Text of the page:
Rather than look to images to find unspoken meanings, Michael turned to the “space around the poem”—that is, what is “on the page and in the ear.” Michael paid special attention to silence at it appears and operates in Gray’s “Elegy Written in a Country Churchyard,” Wordsworth’s The Excursion, and William Blake’s The Book of Thel. Gray’s poem received the most attention as Michael focused on “sound and [its] negation” in the poem. She noted, for instance, that the poem opens with a “solemn stillness” broken by a beetle and an owl. For Michael, the relative stillness suggests a “fellowship of solitude” often found in the works of Wordsworth. This fellowship reaches a paradox as people lying in individual graves “teach the living with silences.” Michael then located echoes to Gray’s poem in Wordsworth’s The Excursion; in Wordsworth’s case, the “companionship of books compensates for the loss of hearing.” The concept of silence and loss translates to Blake’s The Book of Thel. In it, Thel is silent three times and encounters “inanimate interlocutors.” Michael noted the seeming irony of Thel’s process of maturation because Thel experiences an “awakening until she gets to her own grave plot,” where silence will reign: “silence gathers all human beings to itself.”

Leveton concluded the panel by discussing Blake’s more abstract relief etchings in light of William Pitt’s creation of the modern surveillance state. At the turn of the nineteenth century, Pitt was prosecuting “two theatres”—France and the small radical societies in England. With government surveillance casting its panoptic gaze on all aspects of British life, artists had to be careful lest they roused the interest of Pitt’s paranoiac government. “To be visible,” observed Leveton, was to be subject to “authority.” Leveton noted Johnson’s decision to halt publication of Blake’s epic, The French Revolution, as evidence of citizens’ fear of retribution by the state for perceived pro-revolutionary sentiment. Refusing to be silenced by the state, Blake continued making subversive statements through his relief etchings. Leveton contended that the etchings found in The Book of Urizen are especially incendiary. In his statements on art, Blake often eschews abstraction and non-linearity in favor of linearity and verisimilitude—yet Urizen presents images of abstraction and indecipherability that challenge legibility and, thus, authority. Leveton focused specifically on the relief etching that illustrates the Ten Commandments—an image that literally renders language as colorful abstractions. Leveton argued that, with this relief etching, Blake “resists rationalized attempts at control”: “We expect comprehensible meaning,” but what Blake shares instead is “just gibberish.” Chaos, rather than order, arises from Blake’s depiction of the Ten Commandments. Blake carefully crafted an artistic language “outside Pitt’s surveillance state,” and abstractions affirmed “the power of the artist.”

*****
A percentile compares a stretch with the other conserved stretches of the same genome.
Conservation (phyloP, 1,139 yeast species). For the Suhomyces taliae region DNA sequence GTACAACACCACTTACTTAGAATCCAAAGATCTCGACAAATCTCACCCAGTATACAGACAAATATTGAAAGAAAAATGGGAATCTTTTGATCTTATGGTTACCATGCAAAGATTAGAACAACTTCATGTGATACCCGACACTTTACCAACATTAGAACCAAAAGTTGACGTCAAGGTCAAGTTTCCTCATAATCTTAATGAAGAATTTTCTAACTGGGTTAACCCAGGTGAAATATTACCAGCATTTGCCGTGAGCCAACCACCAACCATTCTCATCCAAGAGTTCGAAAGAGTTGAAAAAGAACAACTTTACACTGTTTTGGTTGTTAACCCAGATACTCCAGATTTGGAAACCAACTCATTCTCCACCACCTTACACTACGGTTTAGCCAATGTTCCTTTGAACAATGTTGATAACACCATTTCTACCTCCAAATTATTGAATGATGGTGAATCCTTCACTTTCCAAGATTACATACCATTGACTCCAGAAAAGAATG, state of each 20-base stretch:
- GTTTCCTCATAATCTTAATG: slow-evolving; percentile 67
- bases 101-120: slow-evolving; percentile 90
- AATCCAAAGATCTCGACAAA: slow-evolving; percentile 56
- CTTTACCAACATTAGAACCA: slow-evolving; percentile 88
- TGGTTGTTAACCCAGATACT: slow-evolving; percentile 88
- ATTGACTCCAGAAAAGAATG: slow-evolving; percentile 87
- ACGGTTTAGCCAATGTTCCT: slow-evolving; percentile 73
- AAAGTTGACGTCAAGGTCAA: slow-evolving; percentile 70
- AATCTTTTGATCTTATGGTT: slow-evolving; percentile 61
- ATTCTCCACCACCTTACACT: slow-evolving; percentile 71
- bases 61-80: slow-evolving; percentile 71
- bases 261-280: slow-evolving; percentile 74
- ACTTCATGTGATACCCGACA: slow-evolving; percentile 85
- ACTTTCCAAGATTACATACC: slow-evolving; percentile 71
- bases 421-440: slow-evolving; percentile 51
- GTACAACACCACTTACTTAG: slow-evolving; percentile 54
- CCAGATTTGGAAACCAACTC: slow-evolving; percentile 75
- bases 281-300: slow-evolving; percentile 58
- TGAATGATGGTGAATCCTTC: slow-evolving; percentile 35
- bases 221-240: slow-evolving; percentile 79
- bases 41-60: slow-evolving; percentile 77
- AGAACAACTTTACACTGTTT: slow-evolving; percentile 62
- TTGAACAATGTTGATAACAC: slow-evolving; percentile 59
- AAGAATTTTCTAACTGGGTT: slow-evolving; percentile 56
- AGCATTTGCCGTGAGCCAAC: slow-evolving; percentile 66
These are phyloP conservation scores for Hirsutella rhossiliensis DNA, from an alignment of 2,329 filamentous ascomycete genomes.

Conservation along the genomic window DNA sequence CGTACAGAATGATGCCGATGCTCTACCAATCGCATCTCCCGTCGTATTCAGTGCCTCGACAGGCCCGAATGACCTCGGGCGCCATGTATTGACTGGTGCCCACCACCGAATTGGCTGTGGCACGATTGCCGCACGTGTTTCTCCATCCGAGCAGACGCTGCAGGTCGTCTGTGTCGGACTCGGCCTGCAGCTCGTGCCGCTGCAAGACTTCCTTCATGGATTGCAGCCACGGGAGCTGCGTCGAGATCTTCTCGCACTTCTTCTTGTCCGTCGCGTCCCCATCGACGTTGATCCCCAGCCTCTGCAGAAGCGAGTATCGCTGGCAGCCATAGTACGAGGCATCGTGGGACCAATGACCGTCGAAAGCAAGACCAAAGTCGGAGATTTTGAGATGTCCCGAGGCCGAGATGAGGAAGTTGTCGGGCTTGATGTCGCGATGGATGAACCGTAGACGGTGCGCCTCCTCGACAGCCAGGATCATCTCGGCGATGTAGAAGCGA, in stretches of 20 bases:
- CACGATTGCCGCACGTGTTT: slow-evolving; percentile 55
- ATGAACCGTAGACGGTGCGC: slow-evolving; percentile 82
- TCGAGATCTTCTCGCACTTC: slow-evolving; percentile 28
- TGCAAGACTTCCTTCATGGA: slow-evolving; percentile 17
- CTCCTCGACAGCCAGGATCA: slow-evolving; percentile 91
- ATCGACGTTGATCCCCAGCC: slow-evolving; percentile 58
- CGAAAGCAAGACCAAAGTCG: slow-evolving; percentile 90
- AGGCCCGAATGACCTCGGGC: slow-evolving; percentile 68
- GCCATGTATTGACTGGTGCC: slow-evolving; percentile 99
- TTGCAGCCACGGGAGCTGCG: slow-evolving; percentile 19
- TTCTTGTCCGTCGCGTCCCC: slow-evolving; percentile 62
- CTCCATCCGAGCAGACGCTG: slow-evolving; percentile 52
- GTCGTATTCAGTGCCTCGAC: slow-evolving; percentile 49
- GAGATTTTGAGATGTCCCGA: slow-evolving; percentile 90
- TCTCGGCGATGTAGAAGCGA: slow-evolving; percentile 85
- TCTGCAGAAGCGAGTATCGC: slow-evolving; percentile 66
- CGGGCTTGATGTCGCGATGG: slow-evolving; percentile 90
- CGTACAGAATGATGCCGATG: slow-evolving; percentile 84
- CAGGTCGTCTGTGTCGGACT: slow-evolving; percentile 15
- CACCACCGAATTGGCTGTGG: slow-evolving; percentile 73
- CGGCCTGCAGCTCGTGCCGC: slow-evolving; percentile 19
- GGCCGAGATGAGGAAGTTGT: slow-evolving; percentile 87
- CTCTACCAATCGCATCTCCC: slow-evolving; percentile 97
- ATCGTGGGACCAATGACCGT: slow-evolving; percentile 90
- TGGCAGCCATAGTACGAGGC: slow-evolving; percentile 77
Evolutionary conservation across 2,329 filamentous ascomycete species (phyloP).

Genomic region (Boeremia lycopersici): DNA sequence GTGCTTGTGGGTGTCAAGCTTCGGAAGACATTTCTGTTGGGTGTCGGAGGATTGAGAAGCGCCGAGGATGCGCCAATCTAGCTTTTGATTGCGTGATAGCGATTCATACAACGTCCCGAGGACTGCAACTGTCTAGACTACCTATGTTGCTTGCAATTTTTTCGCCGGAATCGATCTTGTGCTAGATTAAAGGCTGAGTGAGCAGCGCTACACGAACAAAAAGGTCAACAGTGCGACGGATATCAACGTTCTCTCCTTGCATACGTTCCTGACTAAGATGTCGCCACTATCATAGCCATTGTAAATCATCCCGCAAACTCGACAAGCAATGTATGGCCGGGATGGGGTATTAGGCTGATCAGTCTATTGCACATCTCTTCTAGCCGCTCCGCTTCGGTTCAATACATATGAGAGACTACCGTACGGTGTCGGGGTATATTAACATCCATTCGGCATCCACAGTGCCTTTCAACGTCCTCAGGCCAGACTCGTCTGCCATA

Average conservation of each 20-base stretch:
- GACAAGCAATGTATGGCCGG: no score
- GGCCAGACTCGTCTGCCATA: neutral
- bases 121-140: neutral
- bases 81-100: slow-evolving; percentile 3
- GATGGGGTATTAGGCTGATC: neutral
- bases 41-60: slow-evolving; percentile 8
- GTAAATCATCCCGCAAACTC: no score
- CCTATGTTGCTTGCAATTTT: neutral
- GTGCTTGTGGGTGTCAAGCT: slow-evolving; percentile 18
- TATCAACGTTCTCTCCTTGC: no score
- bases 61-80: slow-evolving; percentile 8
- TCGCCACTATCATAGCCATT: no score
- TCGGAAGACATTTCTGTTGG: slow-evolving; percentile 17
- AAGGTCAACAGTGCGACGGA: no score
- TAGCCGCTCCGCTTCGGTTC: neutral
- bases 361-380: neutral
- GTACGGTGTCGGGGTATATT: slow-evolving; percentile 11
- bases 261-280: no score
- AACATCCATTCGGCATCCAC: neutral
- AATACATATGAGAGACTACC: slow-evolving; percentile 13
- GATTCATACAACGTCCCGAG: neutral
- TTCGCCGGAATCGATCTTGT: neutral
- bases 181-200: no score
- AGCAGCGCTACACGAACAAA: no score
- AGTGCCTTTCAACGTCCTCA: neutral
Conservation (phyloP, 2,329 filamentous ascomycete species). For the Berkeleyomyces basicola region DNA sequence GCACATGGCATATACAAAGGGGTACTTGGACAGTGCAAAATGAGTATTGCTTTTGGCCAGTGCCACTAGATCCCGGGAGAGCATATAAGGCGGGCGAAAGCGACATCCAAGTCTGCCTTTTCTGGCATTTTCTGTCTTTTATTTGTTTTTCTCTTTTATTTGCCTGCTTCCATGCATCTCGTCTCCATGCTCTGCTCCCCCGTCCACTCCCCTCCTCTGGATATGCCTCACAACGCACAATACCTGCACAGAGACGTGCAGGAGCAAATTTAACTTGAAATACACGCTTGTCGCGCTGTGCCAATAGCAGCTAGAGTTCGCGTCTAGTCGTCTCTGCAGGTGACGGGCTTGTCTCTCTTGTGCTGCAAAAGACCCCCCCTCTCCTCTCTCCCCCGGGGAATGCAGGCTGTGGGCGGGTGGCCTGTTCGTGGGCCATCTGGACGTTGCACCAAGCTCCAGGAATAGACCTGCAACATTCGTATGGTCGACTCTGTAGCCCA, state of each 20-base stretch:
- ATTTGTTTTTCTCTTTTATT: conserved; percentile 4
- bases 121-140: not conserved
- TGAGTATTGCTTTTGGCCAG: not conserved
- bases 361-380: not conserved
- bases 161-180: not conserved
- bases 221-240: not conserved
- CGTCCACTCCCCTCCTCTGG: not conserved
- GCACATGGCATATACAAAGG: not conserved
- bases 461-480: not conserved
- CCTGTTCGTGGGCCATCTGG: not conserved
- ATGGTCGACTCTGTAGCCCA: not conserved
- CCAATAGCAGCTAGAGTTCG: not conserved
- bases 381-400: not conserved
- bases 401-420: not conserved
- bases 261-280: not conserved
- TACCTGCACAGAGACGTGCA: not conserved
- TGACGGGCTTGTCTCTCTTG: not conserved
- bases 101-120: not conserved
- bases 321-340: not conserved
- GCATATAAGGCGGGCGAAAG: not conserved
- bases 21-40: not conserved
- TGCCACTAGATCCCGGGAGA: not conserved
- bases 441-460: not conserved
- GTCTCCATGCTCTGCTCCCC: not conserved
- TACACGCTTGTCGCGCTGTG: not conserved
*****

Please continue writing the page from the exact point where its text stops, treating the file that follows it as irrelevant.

Each panelist opened an exciting avenue in Blake scholarship worthy of further exploration. Are all of Blake’s relief etchings constructed with an eye to “decency”? Did Blake—under Johnson’s guidance—develop a sense of artistic decorum? Do instances in which “private” anatomy are visible in relief etchings work toward subversive ends, as described by Leveton? How do the silence that seem to speak in poems such as “We Are Seven” and “Surprised by Joy” accentuate—or complicate—matters of sublimity and aurality? Each presentation raised its own set of good questions. As a whole, the panel demonstrated the value of looking into the literal and metaphorical margins of Blake’s poems—and Romantic works more generally—to locate otherwise hidden meanings.